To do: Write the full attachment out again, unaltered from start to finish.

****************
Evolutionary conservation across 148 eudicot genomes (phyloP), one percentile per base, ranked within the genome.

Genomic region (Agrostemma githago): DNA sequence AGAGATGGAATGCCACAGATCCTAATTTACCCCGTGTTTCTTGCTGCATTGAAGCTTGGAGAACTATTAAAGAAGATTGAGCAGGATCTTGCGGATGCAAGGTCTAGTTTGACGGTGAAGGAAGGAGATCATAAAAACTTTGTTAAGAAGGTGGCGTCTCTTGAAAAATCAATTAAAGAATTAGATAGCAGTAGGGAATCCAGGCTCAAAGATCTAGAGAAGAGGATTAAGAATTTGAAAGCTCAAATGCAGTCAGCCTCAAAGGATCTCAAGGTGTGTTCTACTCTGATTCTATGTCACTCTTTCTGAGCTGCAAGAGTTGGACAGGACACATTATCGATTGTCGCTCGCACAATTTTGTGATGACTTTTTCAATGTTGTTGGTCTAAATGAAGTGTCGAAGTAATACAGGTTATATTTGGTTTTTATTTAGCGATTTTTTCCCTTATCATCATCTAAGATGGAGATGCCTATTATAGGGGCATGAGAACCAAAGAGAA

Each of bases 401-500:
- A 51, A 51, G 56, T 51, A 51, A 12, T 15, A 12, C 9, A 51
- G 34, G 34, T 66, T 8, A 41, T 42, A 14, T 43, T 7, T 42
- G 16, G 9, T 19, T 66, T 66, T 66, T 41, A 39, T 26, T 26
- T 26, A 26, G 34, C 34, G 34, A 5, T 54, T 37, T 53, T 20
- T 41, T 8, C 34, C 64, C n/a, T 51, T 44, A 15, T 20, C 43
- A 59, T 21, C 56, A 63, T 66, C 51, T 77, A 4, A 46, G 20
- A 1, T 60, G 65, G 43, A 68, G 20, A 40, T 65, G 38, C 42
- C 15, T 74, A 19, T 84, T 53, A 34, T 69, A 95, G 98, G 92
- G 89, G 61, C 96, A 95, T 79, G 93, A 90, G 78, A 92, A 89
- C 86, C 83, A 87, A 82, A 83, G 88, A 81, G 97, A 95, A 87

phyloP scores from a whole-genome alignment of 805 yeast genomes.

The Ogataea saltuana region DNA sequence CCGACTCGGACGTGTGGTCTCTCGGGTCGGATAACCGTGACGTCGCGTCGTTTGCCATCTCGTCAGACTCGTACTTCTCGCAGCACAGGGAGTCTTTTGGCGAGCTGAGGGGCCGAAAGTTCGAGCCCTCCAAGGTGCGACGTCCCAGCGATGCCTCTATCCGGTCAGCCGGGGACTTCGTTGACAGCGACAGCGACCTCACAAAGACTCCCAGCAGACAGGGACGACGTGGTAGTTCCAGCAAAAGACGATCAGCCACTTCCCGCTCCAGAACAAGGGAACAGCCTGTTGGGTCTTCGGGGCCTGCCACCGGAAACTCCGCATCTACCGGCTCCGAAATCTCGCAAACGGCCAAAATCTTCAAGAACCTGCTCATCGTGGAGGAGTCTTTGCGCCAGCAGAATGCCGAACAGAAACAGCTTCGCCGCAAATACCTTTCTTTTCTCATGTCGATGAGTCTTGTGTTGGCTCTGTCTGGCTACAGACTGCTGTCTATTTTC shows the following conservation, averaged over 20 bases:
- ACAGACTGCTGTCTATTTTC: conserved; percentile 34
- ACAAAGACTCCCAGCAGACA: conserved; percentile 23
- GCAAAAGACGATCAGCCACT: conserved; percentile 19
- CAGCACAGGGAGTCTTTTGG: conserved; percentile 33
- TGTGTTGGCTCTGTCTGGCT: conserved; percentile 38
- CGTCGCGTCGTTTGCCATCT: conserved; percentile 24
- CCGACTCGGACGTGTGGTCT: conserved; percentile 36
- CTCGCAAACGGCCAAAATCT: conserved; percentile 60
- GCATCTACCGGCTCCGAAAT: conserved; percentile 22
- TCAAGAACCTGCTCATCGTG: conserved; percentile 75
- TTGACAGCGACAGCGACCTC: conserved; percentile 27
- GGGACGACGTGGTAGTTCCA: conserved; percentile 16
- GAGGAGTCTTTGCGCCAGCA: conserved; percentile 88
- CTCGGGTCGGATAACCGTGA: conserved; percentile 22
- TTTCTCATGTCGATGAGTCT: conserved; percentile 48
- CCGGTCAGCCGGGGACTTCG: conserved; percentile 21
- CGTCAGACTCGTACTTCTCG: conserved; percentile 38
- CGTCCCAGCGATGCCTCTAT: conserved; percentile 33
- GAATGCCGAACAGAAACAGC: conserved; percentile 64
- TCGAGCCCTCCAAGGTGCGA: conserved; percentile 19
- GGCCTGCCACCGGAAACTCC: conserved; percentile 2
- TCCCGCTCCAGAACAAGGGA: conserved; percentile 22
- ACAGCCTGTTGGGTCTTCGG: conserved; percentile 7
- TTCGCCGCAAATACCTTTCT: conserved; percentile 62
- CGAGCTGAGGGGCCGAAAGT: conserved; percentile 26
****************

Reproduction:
Evolutionary conservation across 148 eudicot genomes (phyloP), one percentile per base, ranked within the genome.

Genomic region (Agrostemma githago): DNA sequence AGAGATGGAATGCCACAGATCCTAATTTACCCCGTGTTTCTTGCTGCATTGAAGCTTGGAGAACTATTAAAGAAGATTGAGCAGGATCTTGCGGATGCAAGGTCTAGTTTGACGGTGAAGGAAGGAGATCATAAAAACTTTGTTAAGAAGGTGGCGTCTCTTGAAAAATCAATTAAAGAATTAGATAGCAGTAGGGAATCCAGGCTCAAAGATCTAGAGAAGAGGATTAAGAATTTGAAAGCTCAAATGCAGTCAGCCTCAAAGGATCTCAAGGTGTGTTCTACTCTGATTCTATGTCACTCTTTCTGAGCTGCAAGAGTTGGACAGGACACATTATCGATTGTCGCTCGCACAATTTTGTGATGACTTTTTCAATGTTGTTGGTCTAAATGAAGTGTCGAAGTAATACAGGTTATATTTGGTTTTTATTTAGCGATTTTTTCCCTTATCATCATCTAAGATGGAGATGCCTATTATAGGGGCATGAGAACCAAAGAGAA

Each of bases 401-500:
- A 51, A 51, G 56, T 51, A 51, A 12, T 15, A 12, C 9, A 51
- G 34, G 34, T 66, T 8, A 41, T 42, A 14, T 43, T 7, T 42
- G 16, G 9, T 19, T 66, T 66, T 66, T 41, A 39, T 26, T 26
- T 26, A 26, G 34, C 34, G 34, A 5, T 54, T 37, T 53, T 20
- T 41, T 8, C 34, C 64, C n/a, T 51, T 44, A 15, T 20, C 43
- A 59, T 21, C 56, A 63, T 66, C 51, T 77, A 4, A 46, G 20
- A 1, T 60, G 65, G 43, A 68, G 20, A 40, T 65, G 38, C 42
- C 15, T 74, A 19, T 84, T 53, A 34, T 69, A 95, G 98, G 92
- G 89, G 61, C 96, A 95, T 79, G 93, A 90, G 78, A 92, A 89
- C 86, C 83, A 87, A 82, A 83, G 88, A 81, G 97, A 95, A 87

phyloP scores from a whole-genome alignment of 805 yeast genomes.

The Ogataea saltuana region DNA sequence CCGACTCGGACGTGTGGTCTCTCGGGTCGGATAACCGTGACGTCGCGTCGTTTGCCATCTCGTCAGACTCGTACTTCTCGCAGCACAGGGAGTCTTTTGGCGAGCTGAGGGGCCGAAAGTTCGAGCCCTCCAAGGTGCGACGTCCCAGCGATGCCTCTATCCGGTCAGCCGGGGACTTCGTTGACAGCGACAGCGACCTCACAAAGACTCCCAGCAGACAGGGACGACGTGGTAGTTCCAGCAAAAGACGATCAGCCACTTCCCGCTCCAGAACAAGGGAACAGCCTGTTGGGTCTTCGGGGCCTGCCACCGGAAACTCCGCATCTACCGGCTCCGAAATCTCGCAAACGGCCAAAATCTTCAAGAACCTGCTCATCGTGGAGGAGTCTTTGCGCCAGCAGAATGCCGAACAGAAACAGCTTCGCCGCAAATACCTTTCTTTTCTCATGTCGATGAGTCTTGTGTTGGCTCTGTCTGGCTACAGACTGCTGTCTATTTTC shows the following conservation, averaged over 20 bases:
- ACAGACTGCTGTCTATTTTC: conserved; percentile 34
- ACAAAGACTCCCAGCAGACA: conserved; percentile 23
- GCAAAAGACGATCAGCCACT: conserved; percentile 19
- CAGCACAGGGAGTCTTTTGG: conserved; percentile 33
- TGTGTTGGCTCTGTCTGGCT: conserved; percentile 38
- CGTCGCGTCGTTTGCCATCT: conserved; percentile 24
- CCGACTCGGACGTGTGGTCT: conserved; percentile 36
- CTCGCAAACGGCCAAAATCT: conserved; percentile 60
- GCATCTACCGGCTCCGAAAT: conserved; percentile 22
- TCAAGAACCTGCTCATCGTG: conserved; percentile 75
- TTGACAGCGACAGCGACCTC: conserved; percentile 27
- GGGACGACGTGGTAGTTCCA: conserved; percentile 16
- GAGGAGTCTTTGCGCCAGCA: conserved; percentile 88
- CTCGGGTCGGATAACCGTGA: conserved; percentile 22
- TTTCTCATGTCGATGAGTCT: conserved; percentile 48
- CCGGTCAGCCGGGGACTTCG: conserved; percentile 21
- CGTCAGACTCGTACTTCTCG: conserved; percentile 38
- CGTCCCAGCGATGCCTCTAT: conserved; percentile 33
- GAATGCCGAACAGAAACAGC: conserved; percentile 64
- TCGAGCCCTCCAAGGTGCGA: conserved; percentile 19
- GGCCTGCCACCGGAAACTCC: conserved; percentile 2
- TCCCGCTCCAGAACAAGGGA: conserved; percentile 22
- ACAGCCTGTTGGGTCTTCGG: conserved; percentile 7
- TTCGCCGCAAATACCTTTCT: conserved; percentile 62
- CGAGCTGAGGGGCCGAAAGT: conserved; percentile 26